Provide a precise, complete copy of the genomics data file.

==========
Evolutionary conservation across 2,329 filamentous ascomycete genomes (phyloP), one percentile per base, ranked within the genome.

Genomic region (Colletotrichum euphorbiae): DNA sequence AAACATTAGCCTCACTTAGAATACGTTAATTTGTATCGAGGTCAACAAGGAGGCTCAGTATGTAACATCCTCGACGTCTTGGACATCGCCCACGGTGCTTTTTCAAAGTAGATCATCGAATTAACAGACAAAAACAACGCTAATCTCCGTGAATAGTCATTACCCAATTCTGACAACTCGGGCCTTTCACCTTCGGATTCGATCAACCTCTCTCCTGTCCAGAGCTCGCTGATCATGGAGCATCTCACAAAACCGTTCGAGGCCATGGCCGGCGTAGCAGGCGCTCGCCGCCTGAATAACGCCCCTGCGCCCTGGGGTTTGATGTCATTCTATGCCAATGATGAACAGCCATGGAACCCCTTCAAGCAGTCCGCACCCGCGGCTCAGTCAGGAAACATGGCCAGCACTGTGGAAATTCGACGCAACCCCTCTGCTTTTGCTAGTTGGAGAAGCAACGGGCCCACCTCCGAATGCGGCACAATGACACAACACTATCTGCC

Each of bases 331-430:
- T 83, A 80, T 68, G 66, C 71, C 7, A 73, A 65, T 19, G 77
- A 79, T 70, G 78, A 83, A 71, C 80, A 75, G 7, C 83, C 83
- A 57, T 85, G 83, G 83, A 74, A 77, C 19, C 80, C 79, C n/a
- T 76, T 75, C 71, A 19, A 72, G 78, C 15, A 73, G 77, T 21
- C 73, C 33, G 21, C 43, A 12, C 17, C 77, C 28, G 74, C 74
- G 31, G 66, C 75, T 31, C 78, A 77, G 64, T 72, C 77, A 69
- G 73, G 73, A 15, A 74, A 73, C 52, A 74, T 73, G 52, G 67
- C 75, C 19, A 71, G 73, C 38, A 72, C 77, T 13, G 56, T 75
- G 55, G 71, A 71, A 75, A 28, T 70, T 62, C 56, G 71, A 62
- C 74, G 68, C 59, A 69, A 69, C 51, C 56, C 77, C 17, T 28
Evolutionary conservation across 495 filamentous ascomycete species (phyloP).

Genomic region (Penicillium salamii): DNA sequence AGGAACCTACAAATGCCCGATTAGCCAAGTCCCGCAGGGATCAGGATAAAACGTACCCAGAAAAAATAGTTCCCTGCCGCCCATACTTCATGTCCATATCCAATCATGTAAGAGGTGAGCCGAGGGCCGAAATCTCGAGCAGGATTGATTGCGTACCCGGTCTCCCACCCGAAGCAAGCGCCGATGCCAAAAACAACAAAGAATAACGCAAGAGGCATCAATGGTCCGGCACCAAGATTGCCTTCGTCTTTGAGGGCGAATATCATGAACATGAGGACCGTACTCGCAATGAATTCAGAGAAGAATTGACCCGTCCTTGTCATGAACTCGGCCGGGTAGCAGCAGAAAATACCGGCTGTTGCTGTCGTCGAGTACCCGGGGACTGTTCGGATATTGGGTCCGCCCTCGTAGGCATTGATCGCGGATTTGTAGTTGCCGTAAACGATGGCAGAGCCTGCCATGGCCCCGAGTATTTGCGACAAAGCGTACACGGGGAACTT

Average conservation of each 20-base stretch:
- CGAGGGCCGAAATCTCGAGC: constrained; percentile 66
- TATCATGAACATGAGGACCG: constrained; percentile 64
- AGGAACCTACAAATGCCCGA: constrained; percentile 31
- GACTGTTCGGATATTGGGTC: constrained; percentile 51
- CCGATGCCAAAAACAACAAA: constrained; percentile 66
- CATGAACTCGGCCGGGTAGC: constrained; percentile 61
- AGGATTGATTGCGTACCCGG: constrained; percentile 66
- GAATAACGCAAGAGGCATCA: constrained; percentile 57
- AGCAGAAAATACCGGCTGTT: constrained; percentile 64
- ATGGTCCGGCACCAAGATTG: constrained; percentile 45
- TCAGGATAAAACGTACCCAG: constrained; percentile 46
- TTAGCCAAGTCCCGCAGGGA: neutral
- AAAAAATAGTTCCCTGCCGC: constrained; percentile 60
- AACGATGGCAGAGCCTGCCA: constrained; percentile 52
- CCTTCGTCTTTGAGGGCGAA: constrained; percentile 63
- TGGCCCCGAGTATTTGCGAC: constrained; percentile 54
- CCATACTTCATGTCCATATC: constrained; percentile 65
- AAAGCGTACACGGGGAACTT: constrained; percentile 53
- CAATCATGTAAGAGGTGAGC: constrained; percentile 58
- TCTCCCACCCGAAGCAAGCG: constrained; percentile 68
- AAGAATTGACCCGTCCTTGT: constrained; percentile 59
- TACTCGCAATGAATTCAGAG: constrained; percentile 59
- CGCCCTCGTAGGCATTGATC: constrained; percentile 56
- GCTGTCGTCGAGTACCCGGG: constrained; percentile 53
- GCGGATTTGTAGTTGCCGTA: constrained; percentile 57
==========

Evolutionary conservation across 2,329 filamentous ascomycete genomes (phyloP), one percentile per base, ranked within the genome.

Genomic region (Colletotrichum euphorbiae): DNA sequence AAACATTAGCCTCACTTAGAATACGTTAATTTGTATCGAGGTCAACAAGGAGGCTCAGTATGTAACATCCTCGACGTCTTGGACATCGCCCACGGTGCTTTTTCAAAGTAGATCATCGAATTAACAGACAAAAACAACGCTAATCTCCGTGAATAGTCATTACCCAATTCTGACAACTCGGGCCTTTCACCTTCGGATTCGATCAACCTCTCTCCTGTCCAGAGCTCGCTGATCATGGAGCATCTCACAAAACCGTTCGAGGCCATGGCCGGCGTAGCAGGCGCTCGCCGCCTGAATAACGCCCCTGCGCCCTGGGGTTTGATGTCATTCTATGCCAATGATGAACAGCCATGGAACCCCTTCAAGCAGTCCGCACCCGCGGCTCAGTCAGGAAACATGGCCAGCACTGTGGAAATTCGACGCAACCCCTCTGCTTTTGCTAGTTGGAGAAGCAACGGGCCCACCTCCGAATGCGGCACAATGACACAACACTATCTGCC

Each of bases 331-430:
- T 83, A 80, T 68, G 66, C 71, C 7, A 73, A 65, T 19, G 77
- A 79, T 70, G 78, A 83, A 71, C 80, A 75, G 7, C 83, C 83
- A 57, T 85, G 83, G 83, A 74, A 77, C 19, C 80, C 79, C n/a
- T 76, T 75, C 71, A 19, A 72, G 78, C 15, A 73, G 77, T 21
- C 73, C 33, G 21, C 43, A 12, C 17, C 77, C 28, G 74, C 74
- G 31, G 66, C 75, T 31, C 78, A 77, G 64, T 72, C 77, A 69
- G 73, G 73, A 15, A 74, A 73, C 52, A 74, T 73, G 52, G 67
- C 75, C 19, A 71, G 73, C 38, A 72, C 77, T 13, G 56, T 75
- G 55, G 71, A 71, A 75, A 28, T 70, T 62, C 56, G 71, A 62
- C 74, G 68, C 59, A 69, A 69, C 51, C 56, C 77, C 17, T 28
Evolutionary conservation across 495 filamentous ascomycete species (phyloP).

Genomic region (Penicillium salamii): DNA sequence AGGAACCTACAAATGCCCGATTAGCCAAGTCCCGCAGGGATCAGGATAAAACGTACCCAGAAAAAATAGTTCCCTGCCGCCCATACTTCATGTCCATATCCAATCATGTAAGAGGTGAGCCGAGGGCCGAAATCTCGAGCAGGATTGATTGCGTACCCGGTCTCCCACCCGAAGCAAGCGCCGATGCCAAAAACAACAAAGAATAACGCAAGAGGCATCAATGGTCCGGCACCAAGATTGCCTTCGTCTTTGAGGGCGAATATCATGAACATGAGGACCGTACTCGCAATGAATTCAGAGAAGAATTGACCCGTCCTTGTCATGAACTCGGCCGGGTAGCAGCAGAAAATACCGGCTGTTGCTGTCGTCGAGTACCCGGGGACTGTTCGGATATTGGGTCCGCCCTCGTAGGCATTGATCGCGGATTTGTAGTTGCCGTAAACGATGGCAGAGCCTGCCATGGCCCCGAGTATTTGCGACAAAGCGTACACGGGGAACTT

Average conservation of each 20-base stretch:
- CGAGGGCCGAAATCTCGAGC: constrained; percentile 66
- TATCATGAACATGAGGACCG: constrained; percentile 64
- AGGAACCTACAAATGCCCGA: constrained; percentile 31
- GACTGTTCGGATATTGGGTC: constrained; percentile 51
- CCGATGCCAAAAACAACAAA: constrained; percentile 66
- CATGAACTCGGCCGGGTAGC: constrained; percentile 61
- AGGATTGATTGCGTACCCGG: constrained; percentile 66
- GAATAACGCAAGAGGCATCA: constrained; percentile 57
- AGCAGAAAATACCGGCTGTT: constrained; percentile 64
- ATGGTCCGGCACCAAGATTG: constrained; percentile 45
- TCAGGATAAAACGTACCCAG: constrained; percentile 46
- TTAGCCAAGTCCCGCAGGGA: neutral
- AAAAAATAGTTCCCTGCCGC: constrained; percentile 60
- AACGATGGCAGAGCCTGCCA: constrained; percentile 52
- CCTTCGTCTTTGAGGGCGAA: constrained; percentile 63
- TGGCCCCGAGTATTTGCGAC: constrained; percentile 54
- CCATACTTCATGTCCATATC: constrained; percentile 65
- AAAGCGTACACGGGGAACTT: constrained; percentile 53
- CAATCATGTAAGAGGTGAGC: constrained; percentile 58
- TCTCCCACCCGAAGCAAGCG: constrained; percentile 68
- AAGAATTGACCCGTCCTTGT: constrained; percentile 59
- TACTCGCAATGAATTCAGAG: constrained; percentile 59
- CGCCCTCGTAGGCATTGATC: constrained; percentile 56
- GCTGTCGTCGAGTACCCGGG: constrained; percentile 53
- GCGGATTTGTAGTTGCCGTA: constrained; percentile 57